April 17, 2006 12:00 PM

Ringleader of the Tormentors

REVIEWED BY CHUCK ARNOLD

CRITIC’S CHOICE

ALT-ROCK

Reportedly the Smiths were offered $5 million to reunite for a gig at a California festival later this month, but the Brit-pop heroes turned it down. Certainly Morrissey, the group’s iconic frontman, isn’t ready to be an ’80s nostalgia act just yet. Nineteen years after the Smiths took their final bow, his solo career is thriving: His last album, 2004’s You Are the Quarry, was a smashing comeback, and Moz continues his creative renaissance with Ringleader of the Tormentors. At 46, Morrissey seems revitalized, rocking harder under the guidance of producer Tony Visconti, whose glam-period work with David Bowie and T. Rex is an influence on cuts like the crashing, Middle-Eastern-tinged opener “I Will See You in Far Off Places.” The singer, once an avowed celibate, also seems to have experienced a midlife sexual awakening. “I once was a mess of guilt because of the flesh,” he confesses on the self-liberating “At Last I Am Born,” while acknowledging the “explosive kegs between my legs” on the sweeping, string-laden “Dear God, Please Help Me.” Of course, Morrissey wouldn’t be Morrissey without some grand-scale moping, as he does on the disc’s seven-minute centerpiece, the classically titled “Life Is a Pigsty,” which goes from a driving dance track to a melodramatic ballad. But even when he croons that “You Have Killed Me” on one Smiths-like jangle-rocker, he sounds anything but ready for the cemetery gates.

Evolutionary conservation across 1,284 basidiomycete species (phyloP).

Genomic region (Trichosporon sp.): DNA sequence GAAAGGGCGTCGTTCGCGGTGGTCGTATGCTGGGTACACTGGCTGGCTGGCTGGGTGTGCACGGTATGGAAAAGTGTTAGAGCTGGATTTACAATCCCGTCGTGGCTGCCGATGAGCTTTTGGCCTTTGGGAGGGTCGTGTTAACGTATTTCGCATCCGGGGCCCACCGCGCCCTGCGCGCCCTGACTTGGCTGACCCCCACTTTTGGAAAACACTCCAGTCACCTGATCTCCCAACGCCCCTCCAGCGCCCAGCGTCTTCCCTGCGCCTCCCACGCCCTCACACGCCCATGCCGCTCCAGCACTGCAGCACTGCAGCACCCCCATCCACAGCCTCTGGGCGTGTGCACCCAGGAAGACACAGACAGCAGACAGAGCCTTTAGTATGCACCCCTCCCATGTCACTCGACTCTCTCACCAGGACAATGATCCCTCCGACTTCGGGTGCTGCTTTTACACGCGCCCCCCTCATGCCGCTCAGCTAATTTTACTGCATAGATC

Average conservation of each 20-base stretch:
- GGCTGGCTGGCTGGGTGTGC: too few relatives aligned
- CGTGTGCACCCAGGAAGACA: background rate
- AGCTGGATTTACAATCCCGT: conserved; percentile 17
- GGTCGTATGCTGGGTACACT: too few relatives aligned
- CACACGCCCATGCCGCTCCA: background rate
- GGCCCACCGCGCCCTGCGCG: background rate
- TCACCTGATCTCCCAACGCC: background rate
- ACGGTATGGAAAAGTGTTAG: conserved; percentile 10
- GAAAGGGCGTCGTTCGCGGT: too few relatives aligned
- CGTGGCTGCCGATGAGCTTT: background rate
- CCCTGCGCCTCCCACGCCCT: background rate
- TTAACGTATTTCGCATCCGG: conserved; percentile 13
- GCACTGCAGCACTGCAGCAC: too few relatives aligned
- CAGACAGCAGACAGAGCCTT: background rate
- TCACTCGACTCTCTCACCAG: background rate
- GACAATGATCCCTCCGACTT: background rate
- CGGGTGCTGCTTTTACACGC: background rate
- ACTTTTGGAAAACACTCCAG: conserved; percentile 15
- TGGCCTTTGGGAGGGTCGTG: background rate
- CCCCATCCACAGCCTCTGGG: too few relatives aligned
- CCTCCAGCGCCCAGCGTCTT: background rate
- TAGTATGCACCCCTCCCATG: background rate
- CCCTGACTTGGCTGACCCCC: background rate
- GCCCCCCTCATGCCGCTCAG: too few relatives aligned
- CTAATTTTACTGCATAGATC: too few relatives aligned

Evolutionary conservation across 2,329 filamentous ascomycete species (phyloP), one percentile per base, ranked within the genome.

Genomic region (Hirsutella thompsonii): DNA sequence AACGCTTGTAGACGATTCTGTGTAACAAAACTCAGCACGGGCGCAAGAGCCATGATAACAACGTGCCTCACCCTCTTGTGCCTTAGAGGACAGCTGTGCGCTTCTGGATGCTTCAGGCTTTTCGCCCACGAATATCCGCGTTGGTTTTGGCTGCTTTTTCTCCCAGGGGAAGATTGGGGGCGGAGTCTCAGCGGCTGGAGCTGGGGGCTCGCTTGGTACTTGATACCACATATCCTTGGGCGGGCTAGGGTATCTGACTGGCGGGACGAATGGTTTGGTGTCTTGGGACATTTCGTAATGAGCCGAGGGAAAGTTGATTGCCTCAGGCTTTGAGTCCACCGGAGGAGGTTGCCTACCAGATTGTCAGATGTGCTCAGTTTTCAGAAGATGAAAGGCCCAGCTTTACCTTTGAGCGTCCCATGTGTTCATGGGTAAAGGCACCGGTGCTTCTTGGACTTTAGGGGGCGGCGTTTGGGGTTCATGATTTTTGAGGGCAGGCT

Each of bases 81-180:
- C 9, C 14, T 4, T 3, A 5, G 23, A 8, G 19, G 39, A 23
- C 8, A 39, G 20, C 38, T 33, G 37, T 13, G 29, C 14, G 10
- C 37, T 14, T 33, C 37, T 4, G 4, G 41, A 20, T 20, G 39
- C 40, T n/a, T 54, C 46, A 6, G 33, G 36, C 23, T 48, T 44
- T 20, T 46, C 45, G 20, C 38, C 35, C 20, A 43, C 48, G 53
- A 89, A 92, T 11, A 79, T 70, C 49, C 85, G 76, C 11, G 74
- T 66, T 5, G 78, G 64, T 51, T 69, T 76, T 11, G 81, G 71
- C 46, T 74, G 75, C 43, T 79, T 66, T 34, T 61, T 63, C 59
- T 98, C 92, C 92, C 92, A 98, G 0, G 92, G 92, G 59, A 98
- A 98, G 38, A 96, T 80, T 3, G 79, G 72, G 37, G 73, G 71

DOWNLOAD THIS: “Dear God, Please Help Me”

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